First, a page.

Friday, September 14, 2007

Privatized logistics support and the CF

Dave Perry, of Dalhousie's Centre for Foreign Policy Studies, the Canadian Naval Review, and the informative and under-appreciated online forum Broadsides, recently wrote a research paper on a topic not covered by a single other student of Canadian defence issues: the CF's reliance upon and utilization of private military firms (PMF's), or "contractors" as they're sometimes known. It's entitled "Contractors In Kandahar, Eh? Canada's 'Real' Commitment To Afghanistan," and it's worth a read if you're interested in how caps in personnel and budget numbers have necessitated the use of PMF's, while failing to anticipate some of the repercussions of that trend.

Perry traces the pedigree of the Canadian program back to the much-maligned American example, and details our brief history with contracted logistics support. He explores some of the concerns with the current arrangement, and makes recommendations to policy-makers on how to proceed in the immediate future.

I'm not going to address all of that, since most of my readers aren't interested in reading an academic follow-on to the paper, and I'm quite frankly not interested in taking the time to research and write one. Welcome to the world of unpaid, part-time punditry, folks.

But what I will do is point out some of the information I found most interesting, and the high-points of an e-mail conversation I had with Mr. Perry after sending him follow-on questions. If logistics bore you, you know where the scroll bar is. I'd suggest that since this issue has a noticeable effect on deployed operations, it would be worth a bit of a bore to learn something about it, though.

First of all, I noted with some interest that the trend towards having uniformed personnel focus specifically on the tasks only they can do continues to gain momentum. The intent in Canada is to "free up military personnel for employment where their military skills are most needed and allow more concentration on the preservation of support-to-war-fighting kills in our support forces." All well and good, that, except that the reality is the aforementioned intent is driven by budgetary and manning concerns, rather than by an inherent desire on the part of deployed military commanders to have more of their services delivered by the private sector rather than by soldier, sailors, and airmen in support roles. In the case of Canada's CANCAP logistics support program, necessity really was the mother of invention.

Secondly, the decision to utilize civilian contractors in both Kabul and Kandahar was "in an apparent contravention of the mandate that CANCAP was to be used in areas that were both stable and secure." Given that a contractor was likely injured in a rocket attack in 2003, this provision of the contract should receive some attention.

Thirdly, the uses to which PMF's have been put in deployed operations truly highlights the profundity of the challenges faced by a skeletal CF:

Thus, a decision was made to utilize a firm without previous experience with the CF, without knowing whether it was capable of performing adequately, and in one third the time required under the program, all in an area of questionable safety, because there was simply no other way for the military to arrive in time...It is perhaps little wonder then, that the commander of the initial Kabul deployment found that the program was “unable to fulfill many of DND’s requirements.”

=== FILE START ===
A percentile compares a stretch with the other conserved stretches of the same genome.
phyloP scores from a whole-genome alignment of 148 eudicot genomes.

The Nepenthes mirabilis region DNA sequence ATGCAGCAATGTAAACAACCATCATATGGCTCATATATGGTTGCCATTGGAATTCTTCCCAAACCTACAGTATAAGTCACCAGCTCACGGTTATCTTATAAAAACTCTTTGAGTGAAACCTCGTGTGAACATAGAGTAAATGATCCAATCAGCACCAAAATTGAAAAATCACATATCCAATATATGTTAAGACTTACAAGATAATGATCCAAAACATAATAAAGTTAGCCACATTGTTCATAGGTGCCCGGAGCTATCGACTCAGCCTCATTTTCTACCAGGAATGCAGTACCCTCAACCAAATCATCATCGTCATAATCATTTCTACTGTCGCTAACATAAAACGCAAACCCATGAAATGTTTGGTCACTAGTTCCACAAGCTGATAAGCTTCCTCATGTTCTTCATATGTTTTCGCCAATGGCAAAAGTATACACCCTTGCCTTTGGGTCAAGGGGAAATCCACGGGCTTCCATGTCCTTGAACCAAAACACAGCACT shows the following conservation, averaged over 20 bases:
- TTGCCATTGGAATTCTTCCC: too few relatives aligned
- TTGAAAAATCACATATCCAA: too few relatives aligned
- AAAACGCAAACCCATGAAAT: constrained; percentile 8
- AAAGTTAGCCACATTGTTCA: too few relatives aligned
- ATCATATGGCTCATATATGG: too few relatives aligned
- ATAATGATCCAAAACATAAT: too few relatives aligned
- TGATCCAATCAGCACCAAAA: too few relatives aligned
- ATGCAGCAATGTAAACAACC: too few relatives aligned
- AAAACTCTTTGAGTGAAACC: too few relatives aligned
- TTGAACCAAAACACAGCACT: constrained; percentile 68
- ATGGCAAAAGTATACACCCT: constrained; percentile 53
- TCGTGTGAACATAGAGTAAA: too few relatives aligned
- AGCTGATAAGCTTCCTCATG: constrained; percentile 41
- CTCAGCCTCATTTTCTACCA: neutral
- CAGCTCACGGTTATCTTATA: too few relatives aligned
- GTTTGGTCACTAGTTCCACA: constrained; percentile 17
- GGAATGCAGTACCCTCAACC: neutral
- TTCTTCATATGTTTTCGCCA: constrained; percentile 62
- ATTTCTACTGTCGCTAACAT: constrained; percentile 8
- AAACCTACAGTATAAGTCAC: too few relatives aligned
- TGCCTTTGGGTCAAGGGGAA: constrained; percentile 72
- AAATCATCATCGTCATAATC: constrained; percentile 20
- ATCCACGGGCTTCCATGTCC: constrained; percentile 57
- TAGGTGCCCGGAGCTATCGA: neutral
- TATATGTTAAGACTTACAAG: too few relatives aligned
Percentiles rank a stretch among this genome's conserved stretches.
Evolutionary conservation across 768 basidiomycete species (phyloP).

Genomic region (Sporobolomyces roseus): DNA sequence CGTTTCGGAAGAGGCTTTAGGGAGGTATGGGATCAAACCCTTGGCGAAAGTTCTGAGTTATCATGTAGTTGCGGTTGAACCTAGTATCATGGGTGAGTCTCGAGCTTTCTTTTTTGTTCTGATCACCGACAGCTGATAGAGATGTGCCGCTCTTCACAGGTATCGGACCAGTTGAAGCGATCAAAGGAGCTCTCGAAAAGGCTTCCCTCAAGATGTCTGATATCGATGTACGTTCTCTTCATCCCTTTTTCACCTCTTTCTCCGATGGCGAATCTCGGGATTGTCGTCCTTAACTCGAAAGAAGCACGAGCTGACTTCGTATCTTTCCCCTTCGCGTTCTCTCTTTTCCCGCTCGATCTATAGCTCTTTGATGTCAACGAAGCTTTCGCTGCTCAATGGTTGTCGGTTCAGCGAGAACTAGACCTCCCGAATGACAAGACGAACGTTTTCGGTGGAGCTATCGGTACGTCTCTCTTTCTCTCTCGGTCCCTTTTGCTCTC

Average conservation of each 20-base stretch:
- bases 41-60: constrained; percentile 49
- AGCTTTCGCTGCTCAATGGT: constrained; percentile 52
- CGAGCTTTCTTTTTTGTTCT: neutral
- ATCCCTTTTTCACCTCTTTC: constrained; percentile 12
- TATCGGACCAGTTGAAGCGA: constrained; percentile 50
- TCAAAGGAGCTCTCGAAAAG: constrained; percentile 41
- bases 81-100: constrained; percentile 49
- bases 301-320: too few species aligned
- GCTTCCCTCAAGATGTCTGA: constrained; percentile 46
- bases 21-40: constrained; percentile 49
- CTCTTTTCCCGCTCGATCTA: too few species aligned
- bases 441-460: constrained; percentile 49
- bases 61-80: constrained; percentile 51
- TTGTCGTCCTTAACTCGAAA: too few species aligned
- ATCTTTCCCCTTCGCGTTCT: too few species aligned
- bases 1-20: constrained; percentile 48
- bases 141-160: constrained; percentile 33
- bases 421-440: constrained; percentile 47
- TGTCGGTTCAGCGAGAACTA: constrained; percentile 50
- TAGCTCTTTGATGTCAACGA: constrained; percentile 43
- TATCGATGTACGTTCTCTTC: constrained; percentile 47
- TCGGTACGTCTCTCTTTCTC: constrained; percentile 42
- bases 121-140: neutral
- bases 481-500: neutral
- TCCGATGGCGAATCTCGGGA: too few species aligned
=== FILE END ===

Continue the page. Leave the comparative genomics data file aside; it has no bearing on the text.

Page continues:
Ready, fire, aim. Not the first time that's been heard, eh?

Fourthly, the Canadian Forces has devoted over 22% of the total cost of recent operations dating back to the Balkans towards private logistics, whereas the U.S. program represents less than 5% of their expenditures. Obviously we have some work to do on achieving efficiencies. Furthermore, the CANCAP program doesn't seem to have been compared by DND with any other support options in terms of costing. Given the fact that this is a $100 million per year program, or more, that makes absolutely no sense to me. That is to say, the annual budget of $40M has more than doubled to $100M, as far as I can tell, with no costing of alternatives. Of course, I'm talking about hypothetical alternatives for benchmarking purposes, since there's no immediately practical alternative to the current situation.

Perry's article was so broad, covering so much new ground, that I just threw questions at him as quickly as they popped into my head (his answers are in italics):
  • Which is cheaper, CF or PMF? I suspect this answer differs in the long and short terms.

    As you guess, it depends on the short vs. long term, and the issue really invovles your second point. In the short term, the additional expense is roughly 10 times more to use private contractors, depending on a variety of circumstances, and as an official from CANOSCOM put it "in the short term, there is absolutely no business case to be made" for their use. However, the difference is in the long term costs associated with recruiting, training, deploying, CF members, and any and all pension, benefits, etc that go along with that. What you gain is the short term flexibility to surge, as needed, without any of the long term costs of actually upping the manning limits and increasing the support cohort. More money up front for ops costs, but none of the long term commitment. An interesting point though, is that the use of contractors actually shows up in Incremental mission costs, at its full value, whereas the basic salary of a CF support personnel would not. Not only is it more expensive in the short term, but all the money involved is captured in the incremental missions, so it appears to be even more expensive, compared to a military option.

  • If the driving force behind using PMFs is preservation of scarce military resources for the narrowest military purposes, would it not make sense to simply have a higher maximum manning limit and staff the positions with the more flexible uniformed personnel?

    Of course. However, we all know, this isn't really an option. the recruiting now is, rightly or wrongly, being driven by combat arms needs for Afghanistan, and as the appetite suppressant has demonstrated, even that is challenging in the extreme. An interesting point that I encountered after writing that article, was that CANOSCOM views the contracting today as a direct result of ASD measures in the 1990s. When the Finance budget slashers came looking to cut budgets, DND heavily chopped the support trades because they felt they could get away with it by outsourcing base logistics in Canada. The crunch of that is being felt today by a support capability that is currently too small to support the CF without contracting. Another point on this issue, that came out of a RAND report on outsourcing in the US, is that no matter how many more troops are added, the military will most likely never go back, unless directed, to increasing its support functions. If it has the option of adding more people, the military will add them to the areas that can't be supplemented with contractors, rather than address shortfalls in logisticians.